Chapter 13 is a type of bankruptcy where the debtor will repay most of his or her debts. The remaining debt will either be discharged or will be repaid through the sale of the debtor’s property. "Discharge" means that the debtor will no longer be legally obligated to pay back the debt.
In order for the debtor to repay the debt, the debtor must propose a repayment plan. The repayment plan must meet a number of requirements before the court will approve the plan. At the end of the plan, the court will discharge the remainder of the debt not paid by the plan.
Chapter 13 plans are either three years long or five years. A court may grant additional time if the debtor cannot complete a three year plan within the allocated time.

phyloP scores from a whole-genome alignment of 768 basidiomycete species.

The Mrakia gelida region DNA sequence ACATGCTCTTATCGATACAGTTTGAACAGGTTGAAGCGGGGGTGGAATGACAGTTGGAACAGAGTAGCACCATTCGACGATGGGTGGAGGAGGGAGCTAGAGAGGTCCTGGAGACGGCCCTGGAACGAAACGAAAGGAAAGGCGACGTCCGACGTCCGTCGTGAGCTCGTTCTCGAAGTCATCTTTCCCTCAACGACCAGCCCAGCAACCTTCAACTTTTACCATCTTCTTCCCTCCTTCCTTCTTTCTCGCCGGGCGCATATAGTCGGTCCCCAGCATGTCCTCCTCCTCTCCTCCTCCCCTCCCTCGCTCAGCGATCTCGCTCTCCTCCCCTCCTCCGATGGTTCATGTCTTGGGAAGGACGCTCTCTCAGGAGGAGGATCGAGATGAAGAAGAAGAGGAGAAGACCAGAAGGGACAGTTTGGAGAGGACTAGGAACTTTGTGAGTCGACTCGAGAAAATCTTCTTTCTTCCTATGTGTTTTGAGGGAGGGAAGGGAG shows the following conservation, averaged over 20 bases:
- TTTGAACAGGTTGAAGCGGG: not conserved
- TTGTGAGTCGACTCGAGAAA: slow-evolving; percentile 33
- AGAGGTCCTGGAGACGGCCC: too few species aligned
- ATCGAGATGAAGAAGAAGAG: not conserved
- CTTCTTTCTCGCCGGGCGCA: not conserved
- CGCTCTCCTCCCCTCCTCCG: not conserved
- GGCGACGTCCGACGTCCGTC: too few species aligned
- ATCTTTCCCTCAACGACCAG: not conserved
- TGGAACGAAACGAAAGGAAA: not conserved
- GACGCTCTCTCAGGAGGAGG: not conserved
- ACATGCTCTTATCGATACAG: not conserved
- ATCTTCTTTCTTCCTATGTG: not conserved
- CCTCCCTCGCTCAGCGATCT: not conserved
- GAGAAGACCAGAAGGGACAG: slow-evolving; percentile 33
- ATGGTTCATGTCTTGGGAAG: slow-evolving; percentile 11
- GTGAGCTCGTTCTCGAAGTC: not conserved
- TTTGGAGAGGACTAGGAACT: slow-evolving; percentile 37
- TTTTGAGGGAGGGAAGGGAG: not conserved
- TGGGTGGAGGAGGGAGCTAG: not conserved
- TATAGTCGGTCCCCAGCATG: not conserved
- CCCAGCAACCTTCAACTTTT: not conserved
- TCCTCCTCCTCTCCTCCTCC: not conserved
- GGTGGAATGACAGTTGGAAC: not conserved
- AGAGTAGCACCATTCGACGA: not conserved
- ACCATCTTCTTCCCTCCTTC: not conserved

This depends on the means test. If the debtor ‘passed’ the means test, the debtor will have a choice between Chapter 7 and Chapter 13 bankruptcy. If the debtor chooses Chapter 13, the debtor may choose between a three year plan and a five year plan.
If the debtor "failed" the means test, the debtor must file for Chapter 13, meet an exception, or have the case dismissed. If the debtor files for Chapter 13, the plan will be five years long. The debtor must file a five year plan if the debtor does not meet the requirements of the means test.
The bankruptcy court will confirm the plan if the plan passes the following requirements:
There are four options if the debtor is struggling to meet the terms of the plan. The court may:
Filing for Chapter 13 bankruptcy can be very complicated. Creating a repayment plan that a bankruptcy court would approve can be challenging by itself. An experienced bankruptcy attorney can make all the difference.
Last Modified: 05-16-2014 04:13 PM PDTLaw Library Disclaimer
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